When balance sheet mismatches are large enough to cause a crisis, policy-makers in EMs often cannot easily use fiscal policies (for example, higher spending, lower taxes) or monetary tools (for example, lower interest rates) because both tend to be at best impotent and at worst counterproductive during a crisis. This imposes an immediate and costly adjustment on the economy.

A. Monetary Policy Ineffectiveness During a Balance Sheet Crisis

During an economic crisis, monetary policy should in principle be accommodating. Lowering interest rates reduces the debt burden on households and companies, and allowing the exchange rate to depreciate stimulates exports and discourages imports. This is in fact the policies pursued by the United States and other advanced economies in the current crisis.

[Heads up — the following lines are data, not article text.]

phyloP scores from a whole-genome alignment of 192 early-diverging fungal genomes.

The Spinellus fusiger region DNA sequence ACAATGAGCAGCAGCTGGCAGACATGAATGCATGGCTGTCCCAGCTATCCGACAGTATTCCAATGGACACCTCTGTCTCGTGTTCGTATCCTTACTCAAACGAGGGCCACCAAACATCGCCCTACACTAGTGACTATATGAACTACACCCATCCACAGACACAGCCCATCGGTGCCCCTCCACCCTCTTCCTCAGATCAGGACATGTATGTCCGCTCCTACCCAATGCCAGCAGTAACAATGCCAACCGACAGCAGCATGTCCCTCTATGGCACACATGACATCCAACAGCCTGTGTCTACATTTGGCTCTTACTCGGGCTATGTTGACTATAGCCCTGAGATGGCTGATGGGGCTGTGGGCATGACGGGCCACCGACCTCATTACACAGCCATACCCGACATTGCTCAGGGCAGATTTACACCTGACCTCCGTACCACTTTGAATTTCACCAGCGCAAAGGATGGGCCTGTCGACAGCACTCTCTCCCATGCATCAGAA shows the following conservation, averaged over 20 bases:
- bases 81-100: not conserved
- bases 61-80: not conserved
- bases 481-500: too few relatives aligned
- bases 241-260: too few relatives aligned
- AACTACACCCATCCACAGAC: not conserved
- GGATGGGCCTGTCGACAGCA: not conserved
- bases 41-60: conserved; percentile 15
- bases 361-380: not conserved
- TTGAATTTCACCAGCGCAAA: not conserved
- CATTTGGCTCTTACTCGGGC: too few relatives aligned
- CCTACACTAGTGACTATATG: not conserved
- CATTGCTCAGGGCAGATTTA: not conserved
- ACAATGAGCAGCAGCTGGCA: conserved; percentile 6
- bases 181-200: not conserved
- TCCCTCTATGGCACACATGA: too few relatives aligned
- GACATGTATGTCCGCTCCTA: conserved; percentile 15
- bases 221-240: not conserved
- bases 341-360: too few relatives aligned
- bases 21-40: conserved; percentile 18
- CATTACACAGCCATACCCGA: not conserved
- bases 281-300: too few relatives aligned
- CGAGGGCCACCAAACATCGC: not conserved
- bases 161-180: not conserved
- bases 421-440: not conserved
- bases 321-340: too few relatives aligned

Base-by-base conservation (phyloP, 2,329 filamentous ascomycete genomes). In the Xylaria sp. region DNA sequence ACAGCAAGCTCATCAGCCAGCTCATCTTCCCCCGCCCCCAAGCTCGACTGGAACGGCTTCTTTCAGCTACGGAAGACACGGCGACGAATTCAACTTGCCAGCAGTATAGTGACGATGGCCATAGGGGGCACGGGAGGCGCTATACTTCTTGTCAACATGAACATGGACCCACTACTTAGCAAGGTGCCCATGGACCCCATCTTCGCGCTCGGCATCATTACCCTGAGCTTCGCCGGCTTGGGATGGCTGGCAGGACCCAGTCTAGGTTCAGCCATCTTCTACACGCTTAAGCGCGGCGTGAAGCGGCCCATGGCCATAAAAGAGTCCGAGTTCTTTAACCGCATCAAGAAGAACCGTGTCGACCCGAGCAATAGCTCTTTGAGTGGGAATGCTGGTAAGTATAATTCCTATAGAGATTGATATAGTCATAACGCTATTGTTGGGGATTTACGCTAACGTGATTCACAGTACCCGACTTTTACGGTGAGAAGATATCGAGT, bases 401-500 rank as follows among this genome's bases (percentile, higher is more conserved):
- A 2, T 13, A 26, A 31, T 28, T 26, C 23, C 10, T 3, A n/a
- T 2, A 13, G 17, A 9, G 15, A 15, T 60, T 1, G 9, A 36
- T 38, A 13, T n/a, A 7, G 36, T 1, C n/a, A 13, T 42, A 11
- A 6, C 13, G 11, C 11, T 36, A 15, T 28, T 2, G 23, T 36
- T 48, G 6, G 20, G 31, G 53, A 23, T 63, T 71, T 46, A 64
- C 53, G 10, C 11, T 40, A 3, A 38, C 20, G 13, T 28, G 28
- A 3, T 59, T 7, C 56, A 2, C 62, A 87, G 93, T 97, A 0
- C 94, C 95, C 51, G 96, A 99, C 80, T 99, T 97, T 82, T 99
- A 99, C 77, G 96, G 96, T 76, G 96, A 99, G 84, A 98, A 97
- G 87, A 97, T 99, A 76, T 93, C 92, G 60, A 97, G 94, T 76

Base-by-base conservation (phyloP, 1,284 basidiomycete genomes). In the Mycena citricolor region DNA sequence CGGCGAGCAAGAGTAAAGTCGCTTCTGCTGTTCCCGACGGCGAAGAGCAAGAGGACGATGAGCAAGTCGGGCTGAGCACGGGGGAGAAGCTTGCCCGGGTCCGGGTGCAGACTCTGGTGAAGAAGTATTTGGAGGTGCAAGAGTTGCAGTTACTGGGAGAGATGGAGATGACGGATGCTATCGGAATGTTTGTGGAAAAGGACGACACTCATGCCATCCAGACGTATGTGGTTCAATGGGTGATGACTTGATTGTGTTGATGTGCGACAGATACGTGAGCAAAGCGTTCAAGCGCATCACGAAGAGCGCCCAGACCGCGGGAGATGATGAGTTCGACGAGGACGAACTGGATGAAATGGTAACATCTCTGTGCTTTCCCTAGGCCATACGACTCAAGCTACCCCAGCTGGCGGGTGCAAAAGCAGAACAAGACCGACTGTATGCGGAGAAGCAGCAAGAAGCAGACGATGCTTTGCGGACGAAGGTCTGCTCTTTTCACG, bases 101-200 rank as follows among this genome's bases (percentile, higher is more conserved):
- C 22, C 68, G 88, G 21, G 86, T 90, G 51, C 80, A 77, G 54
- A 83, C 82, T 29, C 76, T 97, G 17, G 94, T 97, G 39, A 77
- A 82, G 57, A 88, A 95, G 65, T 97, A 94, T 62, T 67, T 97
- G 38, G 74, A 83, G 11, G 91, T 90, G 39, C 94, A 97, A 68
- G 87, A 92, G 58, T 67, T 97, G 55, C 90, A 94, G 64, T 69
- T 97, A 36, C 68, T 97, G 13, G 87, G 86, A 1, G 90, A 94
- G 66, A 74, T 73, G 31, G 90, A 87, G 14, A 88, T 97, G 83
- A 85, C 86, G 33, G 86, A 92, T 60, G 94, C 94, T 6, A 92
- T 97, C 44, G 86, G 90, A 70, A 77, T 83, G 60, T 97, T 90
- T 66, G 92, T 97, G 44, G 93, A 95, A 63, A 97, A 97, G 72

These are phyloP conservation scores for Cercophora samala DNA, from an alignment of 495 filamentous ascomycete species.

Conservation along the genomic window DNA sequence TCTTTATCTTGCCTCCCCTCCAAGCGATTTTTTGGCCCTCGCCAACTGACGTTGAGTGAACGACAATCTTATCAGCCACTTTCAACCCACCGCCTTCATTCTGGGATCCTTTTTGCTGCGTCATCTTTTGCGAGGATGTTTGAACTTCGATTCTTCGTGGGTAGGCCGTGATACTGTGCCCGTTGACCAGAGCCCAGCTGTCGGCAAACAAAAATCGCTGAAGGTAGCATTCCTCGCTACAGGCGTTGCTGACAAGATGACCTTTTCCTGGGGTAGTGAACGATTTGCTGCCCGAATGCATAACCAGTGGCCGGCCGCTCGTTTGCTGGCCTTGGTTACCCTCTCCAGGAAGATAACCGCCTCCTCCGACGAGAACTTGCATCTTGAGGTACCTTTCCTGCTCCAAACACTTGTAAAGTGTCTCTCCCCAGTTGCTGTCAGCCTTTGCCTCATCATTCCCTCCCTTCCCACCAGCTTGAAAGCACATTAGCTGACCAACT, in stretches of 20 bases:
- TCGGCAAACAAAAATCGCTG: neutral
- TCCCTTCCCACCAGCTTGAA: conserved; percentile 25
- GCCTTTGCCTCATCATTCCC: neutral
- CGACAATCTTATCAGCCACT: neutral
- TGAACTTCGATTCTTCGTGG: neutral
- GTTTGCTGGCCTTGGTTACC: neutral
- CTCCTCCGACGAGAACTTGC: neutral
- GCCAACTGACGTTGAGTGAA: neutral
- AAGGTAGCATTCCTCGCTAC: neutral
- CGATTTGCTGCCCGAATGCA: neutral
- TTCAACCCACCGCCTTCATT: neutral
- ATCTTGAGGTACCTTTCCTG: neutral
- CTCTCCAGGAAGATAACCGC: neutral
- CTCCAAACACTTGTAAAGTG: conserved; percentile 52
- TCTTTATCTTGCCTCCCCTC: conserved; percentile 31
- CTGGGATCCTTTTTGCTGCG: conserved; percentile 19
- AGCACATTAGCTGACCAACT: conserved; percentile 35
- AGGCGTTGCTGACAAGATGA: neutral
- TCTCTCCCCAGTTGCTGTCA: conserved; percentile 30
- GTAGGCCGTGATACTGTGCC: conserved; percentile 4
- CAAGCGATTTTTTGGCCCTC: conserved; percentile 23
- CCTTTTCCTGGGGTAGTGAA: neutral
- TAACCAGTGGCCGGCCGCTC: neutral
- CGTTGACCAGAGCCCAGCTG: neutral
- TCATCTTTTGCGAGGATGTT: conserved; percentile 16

For EMs, using monetary policy is not as simple, even when balance sheet mismatches are not present. This is because EMs monetary policy tends to be inherently procyclical and cannot easily be used to smooth the business cycle or for stabilization (Calvo and Reinhart, 2002). When external financing is abundant, capital inflows surge, stimulating growth and leading to exchange rate appreciation. Interest rates cannot be raised to cool the economy because they would lead to further capital inflows. During crises, with capital flowing out and economic activity faltering, the heavy pressure on the exchange rate to depreciate pushes up inflation. To stem depreciation, interest rates have to increase, which harms growth. Procyclical capital flows tend to generate booms with low inflation, followed by recessions that push up inflation. As long as interest rate changes are procyclical, central banks have little capacity to manage rates countercyclically and may actually reinforce the procyclicality of capital flows and generate exchange rate volatility.